In seventh place was Lot 44369 at $20,400. This was an NGC MS63BN 1787 Miller 34-ff.1 (one of the ETLIR varieties). This is definitely a tougher variety and this was a new record. The next best example of which the author is aware is the Raw Mint State example from the 2005 Ford sale (Lot 432) that sold for $9,775.

In eighth position was another likely finest known Connecticut Copper. Lot 44026 was an NGC MS63BN 1785 Miller 6.3-G.1, believed to be the only Mint State example known, at $19,200. This piece also enjoys a pedigree that goes back to the collection of Dr. Thomas Hall, one of the pioneer collectors of Connecticut Coppers.

In ninth place was Lot 44382, the unique 1787 Miller 37.4-RR.1, at $18,000. This sounds soooo cheap for a unique variety, especially one that was delisted because many researchers doubted its existence. It sounds even cheaper knowing that it sold for $97,750 in the 2005 Ford sale. This may be a case where today’s collectors really regret not having bid on this ultra-rare variety.

Finally, in 10th place comes Lot 44082 – another top-quality Connecticut Copper, the NGC MS62BN 1787 Miller 1.2-C. Known as the “Muttonhead”, this variety is fairly common but difficult to find nice. This is believed to be the finest known example and the only one known in Mint State. At $15,600, it sold for five times the price of Robert Martin’s PCGS AU58.

Although this is just a small sampling of the nearly 500 Connecticut Coppers from Heritage’s sale of the Patrick Collection, it seems that quality was more important to collectors than rarity, at least in the higher price ranges.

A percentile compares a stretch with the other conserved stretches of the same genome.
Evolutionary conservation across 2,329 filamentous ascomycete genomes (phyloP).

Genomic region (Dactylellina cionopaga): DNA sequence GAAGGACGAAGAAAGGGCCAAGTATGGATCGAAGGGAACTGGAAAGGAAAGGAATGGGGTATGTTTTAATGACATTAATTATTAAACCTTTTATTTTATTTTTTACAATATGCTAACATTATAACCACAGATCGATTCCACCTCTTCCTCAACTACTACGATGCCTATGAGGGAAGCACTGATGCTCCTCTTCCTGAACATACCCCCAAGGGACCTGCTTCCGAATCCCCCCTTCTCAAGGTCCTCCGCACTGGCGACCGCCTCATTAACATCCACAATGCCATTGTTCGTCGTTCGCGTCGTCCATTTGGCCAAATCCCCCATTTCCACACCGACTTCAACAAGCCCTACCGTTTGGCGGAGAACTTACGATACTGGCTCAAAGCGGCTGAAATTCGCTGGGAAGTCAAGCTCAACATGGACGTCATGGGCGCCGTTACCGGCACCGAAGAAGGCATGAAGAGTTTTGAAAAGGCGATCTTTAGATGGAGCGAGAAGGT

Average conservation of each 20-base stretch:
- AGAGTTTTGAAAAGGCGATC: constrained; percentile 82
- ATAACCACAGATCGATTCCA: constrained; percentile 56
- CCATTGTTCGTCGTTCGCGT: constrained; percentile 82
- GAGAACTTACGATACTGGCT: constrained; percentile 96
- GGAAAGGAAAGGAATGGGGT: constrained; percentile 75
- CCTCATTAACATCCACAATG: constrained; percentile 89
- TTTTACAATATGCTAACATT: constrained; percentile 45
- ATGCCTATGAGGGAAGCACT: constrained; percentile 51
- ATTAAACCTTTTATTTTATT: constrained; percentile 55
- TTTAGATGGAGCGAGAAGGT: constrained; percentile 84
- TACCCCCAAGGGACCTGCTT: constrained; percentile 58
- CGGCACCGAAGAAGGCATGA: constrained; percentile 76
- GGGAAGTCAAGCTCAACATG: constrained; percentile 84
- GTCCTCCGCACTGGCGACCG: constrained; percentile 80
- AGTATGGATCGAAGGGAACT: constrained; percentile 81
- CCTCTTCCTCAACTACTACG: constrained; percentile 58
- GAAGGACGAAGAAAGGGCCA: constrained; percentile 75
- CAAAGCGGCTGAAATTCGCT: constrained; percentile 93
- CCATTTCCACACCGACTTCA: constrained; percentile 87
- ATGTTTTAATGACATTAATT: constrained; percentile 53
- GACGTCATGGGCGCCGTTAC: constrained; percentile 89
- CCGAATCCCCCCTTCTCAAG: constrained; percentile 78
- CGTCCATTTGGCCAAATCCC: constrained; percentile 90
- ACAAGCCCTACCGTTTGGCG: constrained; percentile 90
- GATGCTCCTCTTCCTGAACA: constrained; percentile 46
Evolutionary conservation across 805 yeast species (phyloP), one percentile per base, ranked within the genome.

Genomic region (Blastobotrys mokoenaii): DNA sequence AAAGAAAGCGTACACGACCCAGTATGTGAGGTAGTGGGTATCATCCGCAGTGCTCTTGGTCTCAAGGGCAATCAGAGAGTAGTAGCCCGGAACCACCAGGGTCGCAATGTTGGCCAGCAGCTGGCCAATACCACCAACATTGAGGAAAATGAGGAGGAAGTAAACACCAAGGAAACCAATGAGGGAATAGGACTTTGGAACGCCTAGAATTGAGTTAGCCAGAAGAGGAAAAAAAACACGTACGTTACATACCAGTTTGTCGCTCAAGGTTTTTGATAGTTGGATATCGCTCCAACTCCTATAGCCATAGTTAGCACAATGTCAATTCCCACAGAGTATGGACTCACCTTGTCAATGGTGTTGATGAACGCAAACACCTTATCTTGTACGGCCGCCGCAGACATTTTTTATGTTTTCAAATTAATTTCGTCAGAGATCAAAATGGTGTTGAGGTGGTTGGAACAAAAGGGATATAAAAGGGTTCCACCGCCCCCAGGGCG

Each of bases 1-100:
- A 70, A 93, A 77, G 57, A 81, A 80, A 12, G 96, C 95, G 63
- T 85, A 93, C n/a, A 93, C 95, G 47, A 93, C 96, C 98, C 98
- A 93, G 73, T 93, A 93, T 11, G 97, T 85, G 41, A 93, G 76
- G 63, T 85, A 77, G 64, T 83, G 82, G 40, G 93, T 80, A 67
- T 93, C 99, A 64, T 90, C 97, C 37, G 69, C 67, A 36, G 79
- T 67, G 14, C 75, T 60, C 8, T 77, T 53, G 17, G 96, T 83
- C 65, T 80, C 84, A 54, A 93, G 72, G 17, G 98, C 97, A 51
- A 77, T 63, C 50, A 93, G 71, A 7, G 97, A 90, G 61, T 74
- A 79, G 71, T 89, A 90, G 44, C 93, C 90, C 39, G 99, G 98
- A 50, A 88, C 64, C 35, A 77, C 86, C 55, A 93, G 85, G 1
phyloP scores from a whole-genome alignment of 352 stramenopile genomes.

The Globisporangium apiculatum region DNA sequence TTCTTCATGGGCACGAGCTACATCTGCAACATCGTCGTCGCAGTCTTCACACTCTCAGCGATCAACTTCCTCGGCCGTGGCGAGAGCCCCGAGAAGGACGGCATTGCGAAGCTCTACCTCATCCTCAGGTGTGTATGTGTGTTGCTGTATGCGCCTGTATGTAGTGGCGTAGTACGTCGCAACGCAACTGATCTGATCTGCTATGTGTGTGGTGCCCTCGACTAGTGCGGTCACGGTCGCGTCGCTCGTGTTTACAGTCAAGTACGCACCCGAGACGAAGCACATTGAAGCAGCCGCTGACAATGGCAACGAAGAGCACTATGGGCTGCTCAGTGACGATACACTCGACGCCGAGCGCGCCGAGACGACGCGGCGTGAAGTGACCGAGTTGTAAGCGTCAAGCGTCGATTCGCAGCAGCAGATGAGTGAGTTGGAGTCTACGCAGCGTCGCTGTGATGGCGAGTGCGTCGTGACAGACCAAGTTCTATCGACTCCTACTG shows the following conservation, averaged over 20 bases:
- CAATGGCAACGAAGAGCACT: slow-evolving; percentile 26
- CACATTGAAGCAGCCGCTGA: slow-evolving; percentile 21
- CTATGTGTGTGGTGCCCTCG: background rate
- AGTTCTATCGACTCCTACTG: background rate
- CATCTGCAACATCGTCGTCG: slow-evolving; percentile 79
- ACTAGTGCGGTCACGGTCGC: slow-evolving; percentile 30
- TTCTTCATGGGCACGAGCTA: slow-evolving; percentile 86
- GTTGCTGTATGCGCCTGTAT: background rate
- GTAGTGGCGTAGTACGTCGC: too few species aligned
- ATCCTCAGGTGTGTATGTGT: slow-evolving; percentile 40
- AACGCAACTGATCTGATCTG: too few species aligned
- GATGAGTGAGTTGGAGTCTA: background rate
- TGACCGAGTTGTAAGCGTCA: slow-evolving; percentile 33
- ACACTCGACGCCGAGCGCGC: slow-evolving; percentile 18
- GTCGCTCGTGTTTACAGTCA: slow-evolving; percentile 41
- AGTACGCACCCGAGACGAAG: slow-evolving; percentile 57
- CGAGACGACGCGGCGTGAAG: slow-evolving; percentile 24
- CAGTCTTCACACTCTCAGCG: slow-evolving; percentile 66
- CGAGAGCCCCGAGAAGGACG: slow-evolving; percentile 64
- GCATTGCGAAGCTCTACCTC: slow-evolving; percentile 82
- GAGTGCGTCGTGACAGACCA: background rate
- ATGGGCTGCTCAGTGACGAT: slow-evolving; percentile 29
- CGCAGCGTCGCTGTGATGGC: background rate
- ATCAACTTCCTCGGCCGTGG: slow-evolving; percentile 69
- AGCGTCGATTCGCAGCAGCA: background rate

Another factor that has affected Connecticut Copper pricing in recent years is whether or not a variety is listed in the Guidebook of U.S. Coins (Redbook). As more and more collectors are priced out of the variety market, they become type buyers and focus their attention on a smaller group of coins. This increased demand often means that more common varieties in high grade can sell for more than similarly graded rarities of a more common type.

It may be some time before a group of Connecticut Coppers of the quality and breadth of the Patrick Collection appears on the market again. The author recalls when the Frederick Taylor Collection of Connecticut Copper was sold in 1987. At the time, many collectors were overwhelmed by prices that they perceived as being outrageously high, only to view them as bargains in later years. The same may be true of the Partrick Connecticut Coppers years from now.

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About Ron Guth

Ron GuthRon Guth is the Chief Investigator at the Numismatic Detective Agency (www.numismaticdetectives.com). He has been active in numismatics for 55 years as a collector, researcher, auctioneer, and professional dealer. He is the author or co-author of several best-selling numismatic books, including Coin Collecting For Dummies, The 100 Greatest U.S. Coins, and The Encyclopedia of United States Gold Coins. In 1999, he created CoinFacts (now PCGS CoinFacts). In 2014, he was named the American Numismatic Association (ANA) Numismatist of the Year.